When checking in in today's pansiyon the owner, also shoe seller, did the same. As soon as we had agreed to take the room and accept the price he shouted more than he asked: “Cai?”. Of course we did accept. He then took a kind of walkie-talkie from a shelf and shouted “Cai” in it and repeated it a couple of times. We were not surprised that a minute later a man appeared from across the street who carried a tray with three tea-glasses. We sipped it and the incomprehensible conversation in Turkish added to the fun.

Monday, June 1, 2015

Moving on.

Cycling in a crowded metropole is never a joy. So how to avoid that in the case of 14 million people Istanbul?
By taking a Bosporus-ferry 90 minutes north to a little village called Anadoulu Kavagi, then ride just a short distance to a little town on the Black Sea coast. Nice plan, and it worked. But not completely as expected. The way out of the valley from the village may very well be the steepest we ever encountered. A couple of kilometers pushing and sweating. And once riding and climbing we were sent back for a detour of 13 k as the road we wanted to take was not possible. It's the stoicus in ourselves that makes us cope with these circumstances, an attitude learned during our trips over the years.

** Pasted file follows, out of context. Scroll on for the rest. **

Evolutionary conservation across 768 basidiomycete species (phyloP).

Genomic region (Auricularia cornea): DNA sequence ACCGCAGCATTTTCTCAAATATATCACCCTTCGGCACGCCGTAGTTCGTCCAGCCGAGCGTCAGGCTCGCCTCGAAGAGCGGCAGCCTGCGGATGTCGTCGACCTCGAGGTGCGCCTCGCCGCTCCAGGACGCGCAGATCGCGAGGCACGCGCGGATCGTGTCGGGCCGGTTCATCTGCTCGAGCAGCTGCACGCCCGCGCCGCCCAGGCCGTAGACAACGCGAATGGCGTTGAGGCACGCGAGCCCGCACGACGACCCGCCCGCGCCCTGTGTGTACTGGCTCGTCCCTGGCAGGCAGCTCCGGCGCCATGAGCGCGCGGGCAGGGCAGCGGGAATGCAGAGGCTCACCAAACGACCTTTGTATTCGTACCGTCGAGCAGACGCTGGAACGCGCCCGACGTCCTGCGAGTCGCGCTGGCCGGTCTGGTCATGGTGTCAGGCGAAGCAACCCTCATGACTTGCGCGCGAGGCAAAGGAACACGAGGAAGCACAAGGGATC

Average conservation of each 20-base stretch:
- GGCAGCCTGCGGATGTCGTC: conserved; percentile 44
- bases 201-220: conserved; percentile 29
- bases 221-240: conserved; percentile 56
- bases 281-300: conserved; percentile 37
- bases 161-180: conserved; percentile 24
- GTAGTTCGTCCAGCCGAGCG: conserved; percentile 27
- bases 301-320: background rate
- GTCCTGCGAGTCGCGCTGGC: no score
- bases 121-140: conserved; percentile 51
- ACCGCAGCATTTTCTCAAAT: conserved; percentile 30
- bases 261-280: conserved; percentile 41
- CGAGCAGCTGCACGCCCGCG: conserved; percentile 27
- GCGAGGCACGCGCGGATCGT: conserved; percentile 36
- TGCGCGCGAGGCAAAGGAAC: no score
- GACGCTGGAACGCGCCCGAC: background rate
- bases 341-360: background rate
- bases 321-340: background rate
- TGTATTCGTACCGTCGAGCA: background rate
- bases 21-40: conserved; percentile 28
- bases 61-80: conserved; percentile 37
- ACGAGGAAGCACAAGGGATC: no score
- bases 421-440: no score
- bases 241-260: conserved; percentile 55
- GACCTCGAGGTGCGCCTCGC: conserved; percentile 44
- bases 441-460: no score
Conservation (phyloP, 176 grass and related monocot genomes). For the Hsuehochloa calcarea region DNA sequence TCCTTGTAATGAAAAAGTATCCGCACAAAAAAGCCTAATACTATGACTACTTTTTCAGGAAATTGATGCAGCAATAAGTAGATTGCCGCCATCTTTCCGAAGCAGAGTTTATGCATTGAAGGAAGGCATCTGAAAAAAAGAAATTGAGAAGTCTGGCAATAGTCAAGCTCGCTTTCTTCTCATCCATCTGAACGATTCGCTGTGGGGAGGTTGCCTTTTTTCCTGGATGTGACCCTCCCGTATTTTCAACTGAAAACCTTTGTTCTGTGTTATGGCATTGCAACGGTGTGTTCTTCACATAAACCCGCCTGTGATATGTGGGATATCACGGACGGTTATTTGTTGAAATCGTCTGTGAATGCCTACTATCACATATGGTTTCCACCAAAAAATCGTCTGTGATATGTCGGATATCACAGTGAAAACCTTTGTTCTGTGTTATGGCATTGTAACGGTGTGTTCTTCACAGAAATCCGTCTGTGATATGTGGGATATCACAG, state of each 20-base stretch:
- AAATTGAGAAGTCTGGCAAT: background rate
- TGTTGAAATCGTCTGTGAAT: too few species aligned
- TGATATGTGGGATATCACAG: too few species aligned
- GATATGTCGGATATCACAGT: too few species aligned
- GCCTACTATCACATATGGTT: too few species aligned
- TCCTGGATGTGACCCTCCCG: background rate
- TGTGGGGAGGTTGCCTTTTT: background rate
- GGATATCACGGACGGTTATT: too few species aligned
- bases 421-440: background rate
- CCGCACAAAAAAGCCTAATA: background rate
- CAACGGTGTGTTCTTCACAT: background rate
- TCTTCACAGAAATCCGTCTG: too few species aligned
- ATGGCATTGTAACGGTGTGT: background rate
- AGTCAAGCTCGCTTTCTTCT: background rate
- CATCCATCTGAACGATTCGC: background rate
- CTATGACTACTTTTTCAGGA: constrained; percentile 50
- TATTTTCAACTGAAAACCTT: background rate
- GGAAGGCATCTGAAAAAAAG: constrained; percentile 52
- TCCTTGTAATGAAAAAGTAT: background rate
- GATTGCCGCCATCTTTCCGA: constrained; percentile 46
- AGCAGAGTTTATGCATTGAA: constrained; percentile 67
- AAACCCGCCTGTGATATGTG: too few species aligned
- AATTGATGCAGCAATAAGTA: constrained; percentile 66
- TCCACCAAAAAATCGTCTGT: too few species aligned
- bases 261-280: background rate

The region is very hilly, consequently the roads are very undulating and every day there's an awful lot of climbing to be done. The scenery is beautiful, the people are kind and helpful. Free sightseeing tour in an expensive car, bargains in hotels, a policeman asking our age, blowing horns and waving and shouted “Merhaba (Hello)” from passing cars, an extra boiled egg offered to take with us, drinks paid for by regulars, a free pastry handed over to us by a street vendor, etc.

In the mean time, 3 days after Istanbul, we have reached Agva Merkez, a small beach resort with enough little terraces for us to quietly end the day.
Opposite our room.